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Essay: Signs in Paul Auster’s City of Glassay

April 6, 2009

In 1985, the story ‘City of Glass’ was published, later collected in the exclaimed The New York Trilogy, alongside two other connected stories: ‘Ghosts’ and ‘The Locked Room’. It brought worldwide attention to Auster, who has steadily released some very thought provoking work.

‘City of Glass’ and subsequently, The New York Trilogy, shows us that from the very beginning there have always been common themes prevalent in Auster’s works. These themes include the authorial authority that a writer has, the act of writing itself, identity and a healthy dose of Lacanian psychoanalysis.

The New York Trilogy was the first Auster book I read, and while I don’t think it’s his best book it is ripe for discussion. I’ll probably shall discuss his other books later on.


The discussion between Boston Stillman and Daniel Quinn, in where Stillman talks about finding a damaged umbrella, ‘Consider a word that refers to a thing – “umbrella”, for example.’ This is a discourse on the classic model of the linguistic sign, first described by the Swiss linguist Ferdinand de Saussure. He said that every word is made of signs, and every sign has two sides. The word “umbrella” is the signifier which is the sequence of letters in a word e.g. U-M-B-R-E-L-L-A. ‘When I say the word “umbrella”, you see the object in your mind.’ This is the signified the object that appears in our minds’ eye when we hear or read the signifier e.g. ‘You see a kind of stick, with collapsible metal spokes on top that form an armature for a waterproof material which, when opened, will protect you from the rain.’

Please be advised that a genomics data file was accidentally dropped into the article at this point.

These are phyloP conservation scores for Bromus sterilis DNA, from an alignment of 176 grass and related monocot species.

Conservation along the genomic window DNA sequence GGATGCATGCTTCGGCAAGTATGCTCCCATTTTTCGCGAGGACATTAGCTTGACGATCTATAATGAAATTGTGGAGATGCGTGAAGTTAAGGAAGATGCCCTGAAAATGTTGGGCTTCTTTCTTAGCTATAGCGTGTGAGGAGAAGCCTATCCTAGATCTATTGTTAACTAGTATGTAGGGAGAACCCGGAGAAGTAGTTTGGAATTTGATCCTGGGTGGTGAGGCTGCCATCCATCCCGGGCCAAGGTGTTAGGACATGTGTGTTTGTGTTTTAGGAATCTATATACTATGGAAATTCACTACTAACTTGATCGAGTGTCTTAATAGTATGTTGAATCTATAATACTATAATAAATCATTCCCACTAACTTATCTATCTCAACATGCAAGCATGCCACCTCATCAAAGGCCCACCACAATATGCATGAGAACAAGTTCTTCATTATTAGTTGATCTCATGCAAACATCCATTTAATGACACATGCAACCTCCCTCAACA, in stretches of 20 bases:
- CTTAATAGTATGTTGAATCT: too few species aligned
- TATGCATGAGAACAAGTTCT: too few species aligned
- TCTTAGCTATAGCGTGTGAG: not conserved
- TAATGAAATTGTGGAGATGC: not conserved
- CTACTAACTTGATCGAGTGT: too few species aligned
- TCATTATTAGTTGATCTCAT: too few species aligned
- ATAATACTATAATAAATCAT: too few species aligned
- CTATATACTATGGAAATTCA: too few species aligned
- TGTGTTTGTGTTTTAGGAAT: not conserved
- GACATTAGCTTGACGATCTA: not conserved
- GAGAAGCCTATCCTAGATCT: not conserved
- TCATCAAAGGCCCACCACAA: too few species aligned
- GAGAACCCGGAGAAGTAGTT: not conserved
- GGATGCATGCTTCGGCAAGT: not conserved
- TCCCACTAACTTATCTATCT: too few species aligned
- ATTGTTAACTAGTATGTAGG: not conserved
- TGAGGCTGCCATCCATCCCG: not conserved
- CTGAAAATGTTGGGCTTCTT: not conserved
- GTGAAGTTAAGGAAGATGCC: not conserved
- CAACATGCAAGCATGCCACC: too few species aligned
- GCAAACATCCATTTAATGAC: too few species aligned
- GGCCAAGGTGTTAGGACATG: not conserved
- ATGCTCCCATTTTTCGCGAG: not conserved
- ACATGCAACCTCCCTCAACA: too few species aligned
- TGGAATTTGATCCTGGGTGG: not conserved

There is another reference to linguistic signs and Saussure, who said that language is difficult to change, this makes it static but also it can grow. It is static in that a language has set conventions, but it can grow because as new technologies and situations arise, new words must be added. Stillman alludes to this, ‘When you rip the cloth off the umbrella, is the umbrella still an umbrella?’ The word ‘umbrella’ is static, if broken it remains an umbrella but as the function has been destroyed, can it still be an ‘umbrella’? If so, this would mean a new word should replace the original.

Another example of both signifier and signified is Quinn’s red notebook which is brought up numerous times throughout the story. The signifier is R-E-D-N-O-T-E-B-O-O-K and the signified is the object of the notebook, which brings up the act of writing things down.

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